Hire the Best Bankruptcy Lawyer to prove your case for NJ non-dischargeable debts. In the case below, the creditor could have won if not for making the mistake of hiring an inexperienced bankruptcy lawyer. Surprising as it seems, you need to demonstrate that the rape is committed with intent to harm or anticipate injury. In this way, the debt is non-dischargeable. The issue of NJ non-dischargeability of a debt is litigated often in Chapter 7, Chapter 11 and Chapter 13 Bankruptcy cases.
Creditor (Victim) Damages in Rape Case
Committing rape does not automatically result in a non-dischargeable debt for infliction of “willful and malicious” injury. This is under Section 523 (a)(6), according to Judge Sarah A. Hall (Hagmaier v. Cooley, 15-1214 (W.D. Okla. May 12, 2016) (case reference)
Judge blames poor lawyering. Judge Hall states that the plaintiff “utterly failed to focus on proving [the perpetrator’s] intent”.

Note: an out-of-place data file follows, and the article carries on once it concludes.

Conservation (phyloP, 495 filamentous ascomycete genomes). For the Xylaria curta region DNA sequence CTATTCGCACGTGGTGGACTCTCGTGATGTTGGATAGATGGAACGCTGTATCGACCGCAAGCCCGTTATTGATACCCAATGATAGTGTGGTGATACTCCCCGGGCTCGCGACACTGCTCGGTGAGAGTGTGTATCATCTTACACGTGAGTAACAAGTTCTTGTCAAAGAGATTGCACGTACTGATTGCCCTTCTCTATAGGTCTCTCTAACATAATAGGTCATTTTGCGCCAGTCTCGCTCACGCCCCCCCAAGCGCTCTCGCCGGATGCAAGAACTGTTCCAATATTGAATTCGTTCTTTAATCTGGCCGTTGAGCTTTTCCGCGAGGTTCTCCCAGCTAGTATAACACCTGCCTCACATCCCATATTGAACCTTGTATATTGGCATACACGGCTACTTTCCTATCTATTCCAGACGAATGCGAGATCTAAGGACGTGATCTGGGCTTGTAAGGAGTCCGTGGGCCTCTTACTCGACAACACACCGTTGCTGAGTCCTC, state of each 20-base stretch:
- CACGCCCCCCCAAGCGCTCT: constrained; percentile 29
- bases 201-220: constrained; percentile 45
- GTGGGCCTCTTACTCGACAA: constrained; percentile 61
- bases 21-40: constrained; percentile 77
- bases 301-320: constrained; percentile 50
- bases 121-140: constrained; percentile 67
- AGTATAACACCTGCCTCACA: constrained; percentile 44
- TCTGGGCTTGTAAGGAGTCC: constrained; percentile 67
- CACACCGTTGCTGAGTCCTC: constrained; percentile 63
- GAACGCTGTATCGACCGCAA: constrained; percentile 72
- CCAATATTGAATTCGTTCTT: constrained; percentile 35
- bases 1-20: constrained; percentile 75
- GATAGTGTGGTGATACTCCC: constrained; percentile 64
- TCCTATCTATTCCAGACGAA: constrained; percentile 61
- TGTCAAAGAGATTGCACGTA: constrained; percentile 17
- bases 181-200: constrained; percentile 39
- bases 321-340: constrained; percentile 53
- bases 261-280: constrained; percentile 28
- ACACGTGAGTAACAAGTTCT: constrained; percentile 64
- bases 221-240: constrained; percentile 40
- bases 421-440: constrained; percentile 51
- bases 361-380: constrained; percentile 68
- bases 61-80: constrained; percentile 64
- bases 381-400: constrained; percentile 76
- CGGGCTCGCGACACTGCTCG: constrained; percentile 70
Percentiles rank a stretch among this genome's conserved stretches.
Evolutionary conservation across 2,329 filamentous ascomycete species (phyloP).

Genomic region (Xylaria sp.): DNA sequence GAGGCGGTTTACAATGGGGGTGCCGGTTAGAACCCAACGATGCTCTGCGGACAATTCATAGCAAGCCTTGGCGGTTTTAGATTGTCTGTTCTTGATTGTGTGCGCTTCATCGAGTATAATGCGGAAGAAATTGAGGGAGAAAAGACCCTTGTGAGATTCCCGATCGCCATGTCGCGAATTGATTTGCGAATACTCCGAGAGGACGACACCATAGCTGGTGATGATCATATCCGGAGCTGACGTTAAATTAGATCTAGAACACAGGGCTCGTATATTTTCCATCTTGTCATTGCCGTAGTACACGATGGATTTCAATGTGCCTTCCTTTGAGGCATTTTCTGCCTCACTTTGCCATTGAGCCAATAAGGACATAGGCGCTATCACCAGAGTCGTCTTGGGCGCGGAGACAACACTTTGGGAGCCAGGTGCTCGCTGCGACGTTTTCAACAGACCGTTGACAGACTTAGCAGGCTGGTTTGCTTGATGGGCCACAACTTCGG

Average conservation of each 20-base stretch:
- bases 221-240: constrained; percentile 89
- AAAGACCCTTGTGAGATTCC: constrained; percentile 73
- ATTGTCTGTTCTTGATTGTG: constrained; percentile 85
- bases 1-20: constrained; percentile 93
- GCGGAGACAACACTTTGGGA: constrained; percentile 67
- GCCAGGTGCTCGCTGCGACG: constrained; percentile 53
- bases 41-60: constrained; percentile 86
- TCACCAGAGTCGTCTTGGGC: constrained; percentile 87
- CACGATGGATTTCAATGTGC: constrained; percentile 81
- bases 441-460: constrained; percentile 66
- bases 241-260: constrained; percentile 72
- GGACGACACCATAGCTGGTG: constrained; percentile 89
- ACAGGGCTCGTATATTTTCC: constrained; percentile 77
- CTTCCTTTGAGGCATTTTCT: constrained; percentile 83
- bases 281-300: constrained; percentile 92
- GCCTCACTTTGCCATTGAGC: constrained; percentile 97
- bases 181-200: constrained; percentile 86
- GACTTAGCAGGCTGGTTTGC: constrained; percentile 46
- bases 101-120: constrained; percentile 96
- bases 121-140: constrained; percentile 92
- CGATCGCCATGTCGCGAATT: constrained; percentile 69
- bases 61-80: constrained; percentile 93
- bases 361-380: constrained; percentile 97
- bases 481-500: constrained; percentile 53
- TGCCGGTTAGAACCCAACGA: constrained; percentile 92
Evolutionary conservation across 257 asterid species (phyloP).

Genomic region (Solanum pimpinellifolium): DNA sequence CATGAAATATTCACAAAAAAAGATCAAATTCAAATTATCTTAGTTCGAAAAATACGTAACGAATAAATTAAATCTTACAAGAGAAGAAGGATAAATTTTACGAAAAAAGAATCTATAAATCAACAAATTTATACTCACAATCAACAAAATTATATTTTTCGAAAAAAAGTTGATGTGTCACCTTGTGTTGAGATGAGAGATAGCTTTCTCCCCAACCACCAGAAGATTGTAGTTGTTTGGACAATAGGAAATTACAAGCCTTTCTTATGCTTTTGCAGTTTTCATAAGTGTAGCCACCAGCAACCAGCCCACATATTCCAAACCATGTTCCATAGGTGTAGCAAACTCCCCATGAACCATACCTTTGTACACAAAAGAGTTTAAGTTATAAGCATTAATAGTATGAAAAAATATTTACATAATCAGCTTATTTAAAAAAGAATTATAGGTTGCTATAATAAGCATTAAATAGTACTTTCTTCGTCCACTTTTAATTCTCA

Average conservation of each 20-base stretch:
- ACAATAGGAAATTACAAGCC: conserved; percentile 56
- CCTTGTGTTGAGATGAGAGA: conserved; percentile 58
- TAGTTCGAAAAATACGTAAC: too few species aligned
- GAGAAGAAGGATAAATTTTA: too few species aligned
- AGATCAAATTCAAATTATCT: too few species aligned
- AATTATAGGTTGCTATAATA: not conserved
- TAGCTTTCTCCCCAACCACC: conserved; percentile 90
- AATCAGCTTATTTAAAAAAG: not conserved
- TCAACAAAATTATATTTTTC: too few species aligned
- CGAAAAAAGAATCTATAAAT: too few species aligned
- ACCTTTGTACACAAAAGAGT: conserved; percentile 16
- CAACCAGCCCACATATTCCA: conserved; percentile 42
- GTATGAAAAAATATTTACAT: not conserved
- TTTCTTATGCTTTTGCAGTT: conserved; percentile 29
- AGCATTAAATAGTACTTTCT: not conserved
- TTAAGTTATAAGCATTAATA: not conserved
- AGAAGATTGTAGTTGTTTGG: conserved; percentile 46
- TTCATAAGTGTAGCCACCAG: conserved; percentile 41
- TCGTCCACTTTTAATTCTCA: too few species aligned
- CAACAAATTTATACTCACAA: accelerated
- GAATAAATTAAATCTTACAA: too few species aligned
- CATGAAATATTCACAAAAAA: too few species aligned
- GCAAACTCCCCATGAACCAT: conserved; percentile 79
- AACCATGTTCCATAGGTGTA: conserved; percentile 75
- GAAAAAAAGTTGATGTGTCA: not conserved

In this case, the perpetrator of rape can discharge the debt that the victim is awarded in damages. They must show that there was no intent to harm or anticipate injury. Judge Hall believes that someone can commit rape without intending to injure.
Victims can suffer twice:
1) from the rape itself; and
2) the Court’s rulings in Bankruptcy cases.
I successfully litigated a NJ Chapter 7 non-dischargeability debt bankruptcy case. The gang member’s damages to my client were non-dischargeable. My client was beaten to the point where he cannot walk or talk. Intent to injure was proven. It is difficult to imagine that a rape case is any different.
Be sure that you thoroughly interview a lawyer. Find out if he/she specializes in bankruptcy law. A Board Certified Bankruptcy lawyer assures you that he/she specializes in bankruptcy.
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